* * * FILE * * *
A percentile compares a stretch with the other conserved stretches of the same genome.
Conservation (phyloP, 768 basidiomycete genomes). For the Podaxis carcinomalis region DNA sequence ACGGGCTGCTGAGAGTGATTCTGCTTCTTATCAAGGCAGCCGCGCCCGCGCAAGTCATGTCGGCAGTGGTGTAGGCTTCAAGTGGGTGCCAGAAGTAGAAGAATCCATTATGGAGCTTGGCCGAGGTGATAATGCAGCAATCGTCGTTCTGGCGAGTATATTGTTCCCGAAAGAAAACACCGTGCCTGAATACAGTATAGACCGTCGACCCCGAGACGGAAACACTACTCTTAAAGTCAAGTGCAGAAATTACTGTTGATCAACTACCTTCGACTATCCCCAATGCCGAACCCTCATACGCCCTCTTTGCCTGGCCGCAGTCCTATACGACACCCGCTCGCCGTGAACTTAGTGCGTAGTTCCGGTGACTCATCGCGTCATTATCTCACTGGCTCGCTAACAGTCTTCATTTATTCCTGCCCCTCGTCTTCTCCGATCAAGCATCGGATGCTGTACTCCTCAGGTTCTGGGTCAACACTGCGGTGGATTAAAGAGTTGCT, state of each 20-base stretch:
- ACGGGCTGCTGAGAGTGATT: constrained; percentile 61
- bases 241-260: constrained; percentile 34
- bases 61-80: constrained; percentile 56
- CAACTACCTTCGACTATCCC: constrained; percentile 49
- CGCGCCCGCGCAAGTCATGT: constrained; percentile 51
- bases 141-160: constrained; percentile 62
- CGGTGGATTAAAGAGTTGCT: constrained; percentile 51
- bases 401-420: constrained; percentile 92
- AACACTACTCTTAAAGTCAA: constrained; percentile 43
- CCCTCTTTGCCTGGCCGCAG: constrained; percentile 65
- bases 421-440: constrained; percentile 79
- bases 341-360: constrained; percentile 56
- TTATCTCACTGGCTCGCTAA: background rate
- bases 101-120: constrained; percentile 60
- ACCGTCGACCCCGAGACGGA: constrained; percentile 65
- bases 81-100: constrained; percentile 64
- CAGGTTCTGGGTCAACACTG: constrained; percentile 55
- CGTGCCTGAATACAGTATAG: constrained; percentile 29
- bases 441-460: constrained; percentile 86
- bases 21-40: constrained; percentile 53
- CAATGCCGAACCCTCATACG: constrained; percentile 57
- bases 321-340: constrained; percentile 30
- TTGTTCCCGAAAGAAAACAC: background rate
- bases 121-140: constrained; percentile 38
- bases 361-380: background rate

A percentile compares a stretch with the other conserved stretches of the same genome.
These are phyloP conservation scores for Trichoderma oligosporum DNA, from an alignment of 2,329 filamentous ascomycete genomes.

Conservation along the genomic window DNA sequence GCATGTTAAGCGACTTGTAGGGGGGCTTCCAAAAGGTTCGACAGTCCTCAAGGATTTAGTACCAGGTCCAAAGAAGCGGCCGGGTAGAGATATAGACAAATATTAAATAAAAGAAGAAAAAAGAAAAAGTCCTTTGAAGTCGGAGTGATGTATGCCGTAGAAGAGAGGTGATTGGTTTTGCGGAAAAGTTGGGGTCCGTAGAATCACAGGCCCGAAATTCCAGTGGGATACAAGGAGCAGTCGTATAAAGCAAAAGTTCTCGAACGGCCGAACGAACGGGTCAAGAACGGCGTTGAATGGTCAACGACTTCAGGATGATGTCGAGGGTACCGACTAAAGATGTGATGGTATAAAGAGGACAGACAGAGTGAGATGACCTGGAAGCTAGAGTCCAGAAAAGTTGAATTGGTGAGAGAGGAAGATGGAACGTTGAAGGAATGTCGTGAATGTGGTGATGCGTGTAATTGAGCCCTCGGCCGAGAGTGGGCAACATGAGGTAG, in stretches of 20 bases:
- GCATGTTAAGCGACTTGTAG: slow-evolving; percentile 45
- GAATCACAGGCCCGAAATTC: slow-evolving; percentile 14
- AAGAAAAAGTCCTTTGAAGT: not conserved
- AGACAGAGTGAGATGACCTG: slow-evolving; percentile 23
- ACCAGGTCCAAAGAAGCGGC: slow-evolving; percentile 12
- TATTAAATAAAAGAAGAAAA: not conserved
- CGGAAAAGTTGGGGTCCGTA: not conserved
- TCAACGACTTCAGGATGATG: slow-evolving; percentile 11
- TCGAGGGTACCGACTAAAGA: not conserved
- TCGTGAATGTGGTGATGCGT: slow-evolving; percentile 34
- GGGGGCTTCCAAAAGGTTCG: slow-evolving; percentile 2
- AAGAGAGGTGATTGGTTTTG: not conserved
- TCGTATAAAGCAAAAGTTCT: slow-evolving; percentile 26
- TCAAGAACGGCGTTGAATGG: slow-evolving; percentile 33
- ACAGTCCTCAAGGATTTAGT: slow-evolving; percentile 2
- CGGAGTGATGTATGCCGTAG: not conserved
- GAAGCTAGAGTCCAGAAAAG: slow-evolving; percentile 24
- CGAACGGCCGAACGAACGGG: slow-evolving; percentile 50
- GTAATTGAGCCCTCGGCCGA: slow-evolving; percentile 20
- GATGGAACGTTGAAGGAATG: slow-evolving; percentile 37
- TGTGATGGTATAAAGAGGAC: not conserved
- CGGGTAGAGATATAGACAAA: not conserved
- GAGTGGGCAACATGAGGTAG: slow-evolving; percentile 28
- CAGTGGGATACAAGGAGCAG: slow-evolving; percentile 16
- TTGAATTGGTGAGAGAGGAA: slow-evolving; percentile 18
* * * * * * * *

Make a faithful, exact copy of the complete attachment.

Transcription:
A percentile compares a stretch with the other conserved stretches of the same genome.
Conservation (phyloP, 768 basidiomycete genomes). For the Podaxis carcinomalis region DNA sequence ACGGGCTGCTGAGAGTGATTCTGCTTCTTATCAAGGCAGCCGCGCCCGCGCAAGTCATGTCGGCAGTGGTGTAGGCTTCAAGTGGGTGCCAGAAGTAGAAGAATCCATTATGGAGCTTGGCCGAGGTGATAATGCAGCAATCGTCGTTCTGGCGAGTATATTGTTCCCGAAAGAAAACACCGTGCCTGAATACAGTATAGACCGTCGACCCCGAGACGGAAACACTACTCTTAAAGTCAAGTGCAGAAATTACTGTTGATCAACTACCTTCGACTATCCCCAATGCCGAACCCTCATACGCCCTCTTTGCCTGGCCGCAGTCCTATACGACACCCGCTCGCCGTGAACTTAGTGCGTAGTTCCGGTGACTCATCGCGTCATTATCTCACTGGCTCGCTAACAGTCTTCATTTATTCCTGCCCCTCGTCTTCTCCGATCAAGCATCGGATGCTGTACTCCTCAGGTTCTGGGTCAACACTGCGGTGGATTAAAGAGTTGCT, state of each 20-base stretch:
- ACGGGCTGCTGAGAGTGATT: constrained; percentile 61
- bases 241-260: constrained; percentile 34
- bases 61-80: constrained; percentile 56
- CAACTACCTTCGACTATCCC: constrained; percentile 49
- CGCGCCCGCGCAAGTCATGT: constrained; percentile 51
- bases 141-160: constrained; percentile 62
- CGGTGGATTAAAGAGTTGCT: constrained; percentile 51
- bases 401-420: constrained; percentile 92
- AACACTACTCTTAAAGTCAA: constrained; percentile 43
- CCCTCTTTGCCTGGCCGCAG: constrained; percentile 65
- bases 421-440: constrained; percentile 79
- bases 341-360: constrained; percentile 56
- TTATCTCACTGGCTCGCTAA: background rate
- bases 101-120: constrained; percentile 60
- ACCGTCGACCCCGAGACGGA: constrained; percentile 65
- bases 81-100: constrained; percentile 64
- CAGGTTCTGGGTCAACACTG: constrained; percentile 55
- CGTGCCTGAATACAGTATAG: constrained; percentile 29
- bases 441-460: constrained; percentile 86
- bases 21-40: constrained; percentile 53
- CAATGCCGAACCCTCATACG: constrained; percentile 57
- bases 321-340: constrained; percentile 30
- TTGTTCCCGAAAGAAAACAC: background rate
- bases 121-140: constrained; percentile 38
- bases 361-380: background rate

A percentile compares a stretch with the other conserved stretches of the same genome.
These are phyloP conservation scores for Trichoderma oligosporum DNA, from an alignment of 2,329 filamentous ascomycete genomes.

Conservation along the genomic window DNA sequence GCATGTTAAGCGACTTGTAGGGGGGCTTCCAAAAGGTTCGACAGTCCTCAAGGATTTAGTACCAGGTCCAAAGAAGCGGCCGGGTAGAGATATAGACAAATATTAAATAAAAGAAGAAAAAAGAAAAAGTCCTTTGAAGTCGGAGTGATGTATGCCGTAGAAGAGAGGTGATTGGTTTTGCGGAAAAGTTGGGGTCCGTAGAATCACAGGCCCGAAATTCCAGTGGGATACAAGGAGCAGTCGTATAAAGCAAAAGTTCTCGAACGGCCGAACGAACGGGTCAAGAACGGCGTTGAATGGTCAACGACTTCAGGATGATGTCGAGGGTACCGACTAAAGATGTGATGGTATAAAGAGGACAGACAGAGTGAGATGACCTGGAAGCTAGAGTCCAGAAAAGTTGAATTGGTGAGAGAGGAAGATGGAACGTTGAAGGAATGTCGTGAATGTGGTGATGCGTGTAATTGAGCCCTCGGCCGAGAGTGGGCAACATGAGGTAG, in stretches of 20 bases:
- GCATGTTAAGCGACTTGTAG: slow-evolving; percentile 45
- GAATCACAGGCCCGAAATTC: slow-evolving; percentile 14
- AAGAAAAAGTCCTTTGAAGT: not conserved
- AGACAGAGTGAGATGACCTG: slow-evolving; percentile 23
- ACCAGGTCCAAAGAAGCGGC: slow-evolving; percentile 12
- TATTAAATAAAAGAAGAAAA: not conserved
- CGGAAAAGTTGGGGTCCGTA: not conserved
- TCAACGACTTCAGGATGATG: slow-evolving; percentile 11
- TCGAGGGTACCGACTAAAGA: not conserved
- TCGTGAATGTGGTGATGCGT: slow-evolving; percentile 34
- GGGGGCTTCCAAAAGGTTCG: slow-evolving; percentile 2
- AAGAGAGGTGATTGGTTTTG: not conserved
- TCGTATAAAGCAAAAGTTCT: slow-evolving; percentile 26
- TCAAGAACGGCGTTGAATGG: slow-evolving; percentile 33
- ACAGTCCTCAAGGATTTAGT: slow-evolving; percentile 2
- CGGAGTGATGTATGCCGTAG: not conserved
- GAAGCTAGAGTCCAGAAAAG: slow-evolving; percentile 24
- CGAACGGCCGAACGAACGGG: slow-evolving; percentile 50
- GTAATTGAGCCCTCGGCCGA: slow-evolving; percentile 20
- GATGGAACGTTGAAGGAATG: slow-evolving; percentile 37
- TGTGATGGTATAAAGAGGAC: not conserved
- CGGGTAGAGATATAGACAAA: not conserved
- GAGTGGGCAACATGAGGTAG: slow-evolving; percentile 28
- CAGTGGGATACAAGGAGCAG: slow-evolving; percentile 16
- TTGAATTGGTGAGAGAGGAA: slow-evolving; percentile 18